Foreign Affairs Minister Geoffrey Onyeama has said Nigeria and its image abroad should not be judged by the actions of a very few criminals.
Onyeama, who was the special guest on News Agency of Nigeria (NAN) Forum, said despite the involvement of a few Nigerians in the recently uncovered high profile scams, many more Nigerians were doing good and positive things abroad.
He described as unfortunate the perception in the media that bad news made better news than good news.
The minister urged the Nigerian media to shine its lights on the good deeds of Nigerians in the Diaspora.
According to him, no country in the world has taken action against Nigeria on the account of the bad deeds of an individual.
“Another thing we do is also to highlight the positive things that Nigerians are doing around the world. We believe that more Nigerians, many more Nigerians, are doing very good things and positive things around the world than Nigerians doing negative things.
“You, the media, of course, we all know that no news is good news. What sells and excites and interests people is sensational news. So, there is also that element.
“So, I think the challenge is for us to always bring up the good things that Nigerians are doing,” he said.
Also, the Chairman/Chief Executive Officer of the Nigerians in Diaspora Commission (NiDCOM), Mrs. Abike Dabiri-Erewa said Nigerians in Diaspora should not be judged by the activities of some bad elements among them.
In a statement by Gabriel Odu of the agency’s Media, Public Relations and Protocol Unit, Mrs. Dabiri-Erewa said: “Nigerians all over the world are known to be hardworking, diligent and determined and succeeding tremendously in their chosen careers wherever they are. Bad news travels fast.”
“Nigerians all over the world are known to be hardworking, diligent and determined and succeeding tremendously in their chosen careers wherever they are. Bad news travels fast.”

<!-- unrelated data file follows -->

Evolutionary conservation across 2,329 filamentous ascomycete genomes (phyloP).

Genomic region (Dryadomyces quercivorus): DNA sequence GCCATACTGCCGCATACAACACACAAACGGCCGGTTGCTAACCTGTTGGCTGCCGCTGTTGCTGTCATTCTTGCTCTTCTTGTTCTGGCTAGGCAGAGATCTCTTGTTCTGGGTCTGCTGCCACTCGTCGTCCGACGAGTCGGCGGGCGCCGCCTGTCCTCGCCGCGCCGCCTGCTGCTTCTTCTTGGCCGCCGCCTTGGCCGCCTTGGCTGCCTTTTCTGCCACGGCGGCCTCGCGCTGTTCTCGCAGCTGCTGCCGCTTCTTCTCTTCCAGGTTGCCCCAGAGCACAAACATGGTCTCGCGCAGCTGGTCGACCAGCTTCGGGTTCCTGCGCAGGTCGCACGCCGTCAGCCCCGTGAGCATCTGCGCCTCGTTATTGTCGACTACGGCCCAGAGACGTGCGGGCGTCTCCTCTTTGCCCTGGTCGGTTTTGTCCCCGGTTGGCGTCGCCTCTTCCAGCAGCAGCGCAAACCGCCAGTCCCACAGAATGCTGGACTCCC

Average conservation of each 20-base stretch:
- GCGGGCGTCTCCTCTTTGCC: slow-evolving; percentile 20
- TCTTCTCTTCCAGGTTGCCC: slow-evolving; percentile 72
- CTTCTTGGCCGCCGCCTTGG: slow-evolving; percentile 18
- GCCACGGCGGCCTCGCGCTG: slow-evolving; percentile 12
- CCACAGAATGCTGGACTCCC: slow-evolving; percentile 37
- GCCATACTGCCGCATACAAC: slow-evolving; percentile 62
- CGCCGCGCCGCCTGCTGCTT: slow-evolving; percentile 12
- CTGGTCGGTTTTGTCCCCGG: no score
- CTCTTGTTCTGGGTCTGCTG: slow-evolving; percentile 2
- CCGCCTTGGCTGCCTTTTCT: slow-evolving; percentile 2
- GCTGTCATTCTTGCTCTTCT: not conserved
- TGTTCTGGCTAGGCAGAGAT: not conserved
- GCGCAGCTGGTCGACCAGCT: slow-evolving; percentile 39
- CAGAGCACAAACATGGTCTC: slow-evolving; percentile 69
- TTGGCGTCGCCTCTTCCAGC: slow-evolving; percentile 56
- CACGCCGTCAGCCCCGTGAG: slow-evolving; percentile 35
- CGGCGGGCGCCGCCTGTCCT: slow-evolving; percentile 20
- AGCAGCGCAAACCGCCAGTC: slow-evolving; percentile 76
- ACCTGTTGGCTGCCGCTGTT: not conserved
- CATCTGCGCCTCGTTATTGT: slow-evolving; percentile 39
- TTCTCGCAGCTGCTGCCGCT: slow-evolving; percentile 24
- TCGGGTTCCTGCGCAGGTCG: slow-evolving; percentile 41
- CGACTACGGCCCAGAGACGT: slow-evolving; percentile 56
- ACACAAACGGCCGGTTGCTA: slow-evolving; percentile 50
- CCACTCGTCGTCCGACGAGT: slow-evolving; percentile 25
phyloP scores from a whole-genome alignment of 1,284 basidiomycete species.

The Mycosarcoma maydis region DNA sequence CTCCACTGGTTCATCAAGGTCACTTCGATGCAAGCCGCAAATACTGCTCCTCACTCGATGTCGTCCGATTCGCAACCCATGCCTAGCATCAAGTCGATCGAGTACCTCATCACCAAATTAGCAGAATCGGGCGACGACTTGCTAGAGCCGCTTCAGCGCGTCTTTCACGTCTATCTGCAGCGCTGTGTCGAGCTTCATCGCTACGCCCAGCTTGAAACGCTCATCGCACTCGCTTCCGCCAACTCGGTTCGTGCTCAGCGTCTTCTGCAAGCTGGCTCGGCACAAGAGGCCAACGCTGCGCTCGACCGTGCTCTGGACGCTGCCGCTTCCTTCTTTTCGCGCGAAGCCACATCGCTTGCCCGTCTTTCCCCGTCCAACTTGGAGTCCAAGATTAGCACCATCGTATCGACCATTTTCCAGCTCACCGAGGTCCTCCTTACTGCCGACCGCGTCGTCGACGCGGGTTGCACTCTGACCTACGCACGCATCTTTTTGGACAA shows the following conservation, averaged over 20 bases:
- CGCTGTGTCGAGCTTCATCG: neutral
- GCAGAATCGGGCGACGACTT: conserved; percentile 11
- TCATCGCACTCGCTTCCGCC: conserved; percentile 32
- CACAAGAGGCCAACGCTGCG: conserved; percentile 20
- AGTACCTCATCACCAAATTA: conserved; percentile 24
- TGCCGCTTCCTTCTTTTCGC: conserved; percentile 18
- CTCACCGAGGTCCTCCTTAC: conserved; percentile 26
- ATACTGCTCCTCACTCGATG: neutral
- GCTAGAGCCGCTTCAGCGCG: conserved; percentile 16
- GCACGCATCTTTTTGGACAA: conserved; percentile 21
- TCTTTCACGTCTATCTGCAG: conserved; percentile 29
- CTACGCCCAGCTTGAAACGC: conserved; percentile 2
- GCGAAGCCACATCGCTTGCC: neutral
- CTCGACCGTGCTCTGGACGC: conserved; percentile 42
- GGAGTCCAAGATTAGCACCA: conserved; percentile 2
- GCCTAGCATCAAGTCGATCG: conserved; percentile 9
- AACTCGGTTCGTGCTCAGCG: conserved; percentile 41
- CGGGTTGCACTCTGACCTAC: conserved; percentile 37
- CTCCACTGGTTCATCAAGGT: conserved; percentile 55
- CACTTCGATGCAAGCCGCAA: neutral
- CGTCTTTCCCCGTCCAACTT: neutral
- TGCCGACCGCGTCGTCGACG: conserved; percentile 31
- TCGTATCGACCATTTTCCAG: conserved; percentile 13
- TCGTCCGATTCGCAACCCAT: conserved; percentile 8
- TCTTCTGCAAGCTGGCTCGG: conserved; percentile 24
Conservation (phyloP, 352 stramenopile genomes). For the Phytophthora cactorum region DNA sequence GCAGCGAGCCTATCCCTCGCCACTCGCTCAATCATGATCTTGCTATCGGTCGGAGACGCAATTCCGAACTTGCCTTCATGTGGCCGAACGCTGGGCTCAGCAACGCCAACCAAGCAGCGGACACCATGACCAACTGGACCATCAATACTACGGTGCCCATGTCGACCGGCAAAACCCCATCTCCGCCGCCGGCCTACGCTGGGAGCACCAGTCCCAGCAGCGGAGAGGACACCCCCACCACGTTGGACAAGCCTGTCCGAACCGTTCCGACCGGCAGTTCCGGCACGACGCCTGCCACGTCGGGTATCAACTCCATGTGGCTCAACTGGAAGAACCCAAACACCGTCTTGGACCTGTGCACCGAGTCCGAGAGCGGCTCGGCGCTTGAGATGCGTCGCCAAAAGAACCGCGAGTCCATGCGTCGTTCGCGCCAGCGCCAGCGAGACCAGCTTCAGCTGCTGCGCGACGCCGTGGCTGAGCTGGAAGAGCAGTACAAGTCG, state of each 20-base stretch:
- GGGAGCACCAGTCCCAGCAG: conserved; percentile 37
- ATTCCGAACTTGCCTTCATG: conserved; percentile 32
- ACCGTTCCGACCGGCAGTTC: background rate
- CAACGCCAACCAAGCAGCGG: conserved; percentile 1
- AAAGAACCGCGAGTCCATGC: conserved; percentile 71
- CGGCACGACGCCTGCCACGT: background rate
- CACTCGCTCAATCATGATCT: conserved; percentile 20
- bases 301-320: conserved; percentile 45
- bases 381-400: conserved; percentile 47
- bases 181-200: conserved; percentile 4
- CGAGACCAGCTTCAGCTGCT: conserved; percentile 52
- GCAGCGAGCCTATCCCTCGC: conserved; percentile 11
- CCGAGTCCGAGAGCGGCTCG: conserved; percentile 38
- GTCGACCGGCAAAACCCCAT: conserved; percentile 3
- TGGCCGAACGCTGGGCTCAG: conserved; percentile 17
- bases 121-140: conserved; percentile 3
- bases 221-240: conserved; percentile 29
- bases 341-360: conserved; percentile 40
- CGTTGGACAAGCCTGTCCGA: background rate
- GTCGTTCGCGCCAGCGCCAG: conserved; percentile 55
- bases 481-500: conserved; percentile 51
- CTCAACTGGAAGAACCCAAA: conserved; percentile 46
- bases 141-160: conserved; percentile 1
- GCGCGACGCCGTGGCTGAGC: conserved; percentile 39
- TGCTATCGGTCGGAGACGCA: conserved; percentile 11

The statement referred to a Nigerian, Mr Ikenna Nweke, who received commendations from the Japanese government and its police for returning a lost wallet containing large sums of money and a credit card. Yet, it did not make headlines.”
Mrs. Dabiri-Erewa recalled that while the news of Hushpuppi was trending, a Nigerian in Russia, Dr Chidubem Obi, graduated with a 5.0 Grade Point Average (GPA), cleaning all established records in the university.
The NiCOM chief stressed that Nigerians are unarguably the most educated immigrants in the United States of America (U.S.A) and are hard-working, committed, determined and successful in their careers and professions.
Praising the Federal Bureau of Information (FBI) and the Economic and Financial Crimes Commission (EFCC) for tracking and tracing fraudsters, Mrs. Dabiri-Erewa stressed that the law must be allowed to take its cause.
She added: “Let us focus more on the positive things Nigerians in the Diaspora are doing than the few negative narratives that purportedly give Nigeria a bad image.
“Let us focus more on the positive things Nigerians in the Diaspora are doing than the few negative narratives that purportedly give Nigeria a bad image.
“Some Nigerians are working three to four jobs per day. Yet, negative acts by those arrested for fraud are used to judge and stereotype them.”
Mrs. Dabiri-Erewa advised Nigerian youths to use their energies on honesty and integrity and uphold high moral values.